The Court determined Onyks/Potok committed the crime of home repair fraud under Illinois state law by inducing the Urtises into a contract using deception and misrepresentations, and later making false representations and statements regarding completed work and the need for payments more promptly than required in the contract. Consequently, the Urtises were in fact victims of a theft under their state statue and they were allowed the deduction.

Generally, no loss deduction is allowed in a year where there is a reasonable prospect of recovery. The IRS argued the Urtises were aware of the loss in 2006 and should have taken it then. However, in October 2006, the Urtises filed suit against Onyks. Providing the suit isn't speculative or without merit, the Court allows a lawsuit to be a relevant factor in determining whether a reasonable prospect of recovery exists. Given a valid lawsuit, a loss deduction should be postponed until the litigation is finalized. It was not until 2007 that the Urtises learned the Onyks's insurance policy had lapsed and that in April 2007, Onyks itself was involuntarily terminated. Hopes of any recovery were then gone. Consequently, the Court concurred with the Urtises and agreed that 2007 was the proper year to claim the deduction.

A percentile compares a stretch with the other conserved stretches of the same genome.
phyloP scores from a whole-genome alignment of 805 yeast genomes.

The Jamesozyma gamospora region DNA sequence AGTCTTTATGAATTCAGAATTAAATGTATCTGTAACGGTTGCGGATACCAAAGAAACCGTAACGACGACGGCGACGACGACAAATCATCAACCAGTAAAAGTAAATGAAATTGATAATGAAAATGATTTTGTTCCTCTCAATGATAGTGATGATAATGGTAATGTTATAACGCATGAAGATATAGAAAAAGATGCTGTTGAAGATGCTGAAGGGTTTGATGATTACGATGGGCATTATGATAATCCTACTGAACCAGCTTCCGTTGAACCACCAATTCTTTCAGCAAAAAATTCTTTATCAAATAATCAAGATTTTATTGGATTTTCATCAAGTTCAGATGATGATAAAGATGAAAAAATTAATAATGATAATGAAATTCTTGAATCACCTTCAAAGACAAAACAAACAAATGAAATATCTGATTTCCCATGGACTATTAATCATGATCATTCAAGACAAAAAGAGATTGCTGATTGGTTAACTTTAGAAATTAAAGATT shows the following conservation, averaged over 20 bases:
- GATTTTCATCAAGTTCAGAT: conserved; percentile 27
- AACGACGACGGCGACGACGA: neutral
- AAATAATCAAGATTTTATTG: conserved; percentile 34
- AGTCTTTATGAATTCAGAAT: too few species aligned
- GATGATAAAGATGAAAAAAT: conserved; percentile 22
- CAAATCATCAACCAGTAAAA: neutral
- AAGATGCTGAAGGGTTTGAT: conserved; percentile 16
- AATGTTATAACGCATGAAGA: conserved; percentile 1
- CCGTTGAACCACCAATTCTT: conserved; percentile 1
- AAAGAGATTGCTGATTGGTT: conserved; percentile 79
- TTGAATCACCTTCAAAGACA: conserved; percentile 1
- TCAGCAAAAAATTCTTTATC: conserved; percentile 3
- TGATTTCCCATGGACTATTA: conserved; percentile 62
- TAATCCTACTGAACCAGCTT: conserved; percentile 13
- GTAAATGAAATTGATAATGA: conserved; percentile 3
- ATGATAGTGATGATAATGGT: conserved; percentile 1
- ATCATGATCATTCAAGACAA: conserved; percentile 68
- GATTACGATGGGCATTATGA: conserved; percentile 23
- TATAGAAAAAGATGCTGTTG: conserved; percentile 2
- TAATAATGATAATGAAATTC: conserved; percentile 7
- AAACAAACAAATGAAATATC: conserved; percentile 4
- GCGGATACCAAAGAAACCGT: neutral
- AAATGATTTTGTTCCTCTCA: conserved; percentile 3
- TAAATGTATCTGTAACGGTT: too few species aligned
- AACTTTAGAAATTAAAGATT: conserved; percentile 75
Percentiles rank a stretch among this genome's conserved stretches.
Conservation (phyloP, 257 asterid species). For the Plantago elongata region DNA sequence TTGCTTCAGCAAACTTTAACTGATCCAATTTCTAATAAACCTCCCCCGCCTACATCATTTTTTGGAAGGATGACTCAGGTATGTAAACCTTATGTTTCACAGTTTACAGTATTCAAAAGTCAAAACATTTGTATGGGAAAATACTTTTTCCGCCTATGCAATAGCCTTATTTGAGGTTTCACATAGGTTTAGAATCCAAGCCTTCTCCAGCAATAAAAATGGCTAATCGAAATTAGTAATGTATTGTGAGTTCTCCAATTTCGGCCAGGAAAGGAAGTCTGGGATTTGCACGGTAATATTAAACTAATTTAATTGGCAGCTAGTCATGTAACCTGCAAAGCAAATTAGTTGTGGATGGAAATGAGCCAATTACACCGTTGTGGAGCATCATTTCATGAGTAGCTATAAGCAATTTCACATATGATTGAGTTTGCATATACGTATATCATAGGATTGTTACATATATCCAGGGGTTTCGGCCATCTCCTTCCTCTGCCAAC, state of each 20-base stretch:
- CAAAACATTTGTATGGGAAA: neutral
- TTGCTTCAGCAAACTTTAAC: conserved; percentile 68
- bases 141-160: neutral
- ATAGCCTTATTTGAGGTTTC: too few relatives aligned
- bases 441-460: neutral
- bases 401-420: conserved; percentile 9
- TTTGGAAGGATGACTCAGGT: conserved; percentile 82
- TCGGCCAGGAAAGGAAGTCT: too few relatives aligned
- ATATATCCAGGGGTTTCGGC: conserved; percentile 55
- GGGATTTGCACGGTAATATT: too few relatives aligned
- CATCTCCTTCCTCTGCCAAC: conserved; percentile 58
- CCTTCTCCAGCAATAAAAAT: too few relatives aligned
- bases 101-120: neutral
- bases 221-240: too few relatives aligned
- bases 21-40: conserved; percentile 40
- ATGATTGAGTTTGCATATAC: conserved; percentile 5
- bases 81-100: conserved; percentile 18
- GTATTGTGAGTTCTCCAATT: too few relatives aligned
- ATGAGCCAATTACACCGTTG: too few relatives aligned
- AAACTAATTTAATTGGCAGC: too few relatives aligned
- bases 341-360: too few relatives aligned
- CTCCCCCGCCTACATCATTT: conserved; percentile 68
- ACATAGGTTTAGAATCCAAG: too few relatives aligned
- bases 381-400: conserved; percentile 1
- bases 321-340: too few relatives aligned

Because the Urtises prevailed in both issues, there was no underpayment and, therefore, no accuracy related penalty was imposed. In contrast to the Tax Court ruling above, it bears mentioning that the Court of Federal Claims Goeller v. U.S. It. al. rejected the IRS's position that the deductibility of a theft loss hinges on state law. Instead, not understanding why Congress would want state-by-state variability, the Court of Federal Claims yielded to Black's Law Dictionary for the definition of theft, citing that this well-accepted definition makes reference to state law unnecessary.

This just serves as a reminder that rules are not always consistent from one court to the next.  If you have suffered a casualty loss, let me know as soon as possible so that you can eliminate or minimize any adverse tax consequences.








 Revised 1/1/2018